If you hear someone say that something “threw me for a loop” it means that something surprised them to the point that they didn’t know what to do.
In general, the idiom to throw someone/something for a loop means to cause great surprise, confusion, or astonishment. The related idiom to knock someone/something for a loop has the same meaning.
The main idea is that things are going well, circumstances are good, and suddenly something unexpected happens that causes trouble, confusion, surprise, or amazement.
Example sentences using to throw someone for a loop.
1. Just when you think you have life figured out, something will come along and throw you for a loop. (Meaning, surprise you with some challenge or difficulty)
2. Here is one last grammar point that throws learners for a loop. (Meaning, causes learners to be confused)
3. The Brexit vote result threw Wall Street and the global markets for a loop. (Meaning, caused confusion and/or surprise)
4 Polar bears are getting thrown for a loop as the polar ice disappears due to global warming. (Meaning, the lack of habitat is causing confusion and trouble for the bears)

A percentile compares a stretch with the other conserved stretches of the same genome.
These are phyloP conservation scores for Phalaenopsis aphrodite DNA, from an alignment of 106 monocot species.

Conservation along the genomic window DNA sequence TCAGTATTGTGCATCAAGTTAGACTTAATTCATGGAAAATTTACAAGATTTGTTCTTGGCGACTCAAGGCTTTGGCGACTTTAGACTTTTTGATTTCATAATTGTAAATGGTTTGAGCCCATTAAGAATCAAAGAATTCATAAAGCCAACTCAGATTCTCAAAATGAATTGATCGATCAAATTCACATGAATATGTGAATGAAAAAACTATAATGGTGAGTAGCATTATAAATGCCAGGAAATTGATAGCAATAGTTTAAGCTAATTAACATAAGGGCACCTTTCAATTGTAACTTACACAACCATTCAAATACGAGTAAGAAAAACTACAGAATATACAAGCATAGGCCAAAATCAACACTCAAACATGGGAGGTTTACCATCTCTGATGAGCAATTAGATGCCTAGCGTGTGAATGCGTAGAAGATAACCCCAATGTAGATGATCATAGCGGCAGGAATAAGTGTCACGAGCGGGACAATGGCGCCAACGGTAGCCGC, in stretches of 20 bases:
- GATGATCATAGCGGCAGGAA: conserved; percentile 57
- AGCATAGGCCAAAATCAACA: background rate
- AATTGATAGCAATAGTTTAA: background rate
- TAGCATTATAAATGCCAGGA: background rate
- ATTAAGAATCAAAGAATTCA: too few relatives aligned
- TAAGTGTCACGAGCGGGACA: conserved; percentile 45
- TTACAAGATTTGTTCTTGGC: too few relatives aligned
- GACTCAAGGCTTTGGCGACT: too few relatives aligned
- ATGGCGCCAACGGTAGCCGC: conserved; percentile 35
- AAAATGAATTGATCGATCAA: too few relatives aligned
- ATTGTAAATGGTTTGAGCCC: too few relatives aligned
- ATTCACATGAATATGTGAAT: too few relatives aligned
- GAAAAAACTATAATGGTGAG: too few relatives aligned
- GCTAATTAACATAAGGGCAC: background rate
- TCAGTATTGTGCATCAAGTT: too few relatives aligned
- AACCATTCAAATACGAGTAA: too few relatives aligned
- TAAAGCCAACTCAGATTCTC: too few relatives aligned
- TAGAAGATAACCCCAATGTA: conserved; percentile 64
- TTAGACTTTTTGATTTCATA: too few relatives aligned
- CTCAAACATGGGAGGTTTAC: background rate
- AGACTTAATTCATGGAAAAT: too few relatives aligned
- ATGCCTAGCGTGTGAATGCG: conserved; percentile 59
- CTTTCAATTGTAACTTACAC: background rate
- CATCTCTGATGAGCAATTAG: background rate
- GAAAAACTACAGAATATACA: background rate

As the examples above illustrate, to throw someone/something for a loop is also used in passive constructions with the verbs to get and to be
to get thrown for a loop
to be thrown for a loop
Let’s look at the polar bear and Brexit examples using these passive constructions:
1. Polar bears are getting thrown for a loop by climate change.
2. Polar bears are being thrown for a loop by climate change.
1. Wall Street and the global markets got thrown for a loop by the Brexit vote.
2. Wall Street and the global markets were thrown for a loop by the Brexit vote.
Subject verb agreement is important in these constructions. Remember that it is the first verb (the finite verb) that needs to be changed so that it agrees with the subject.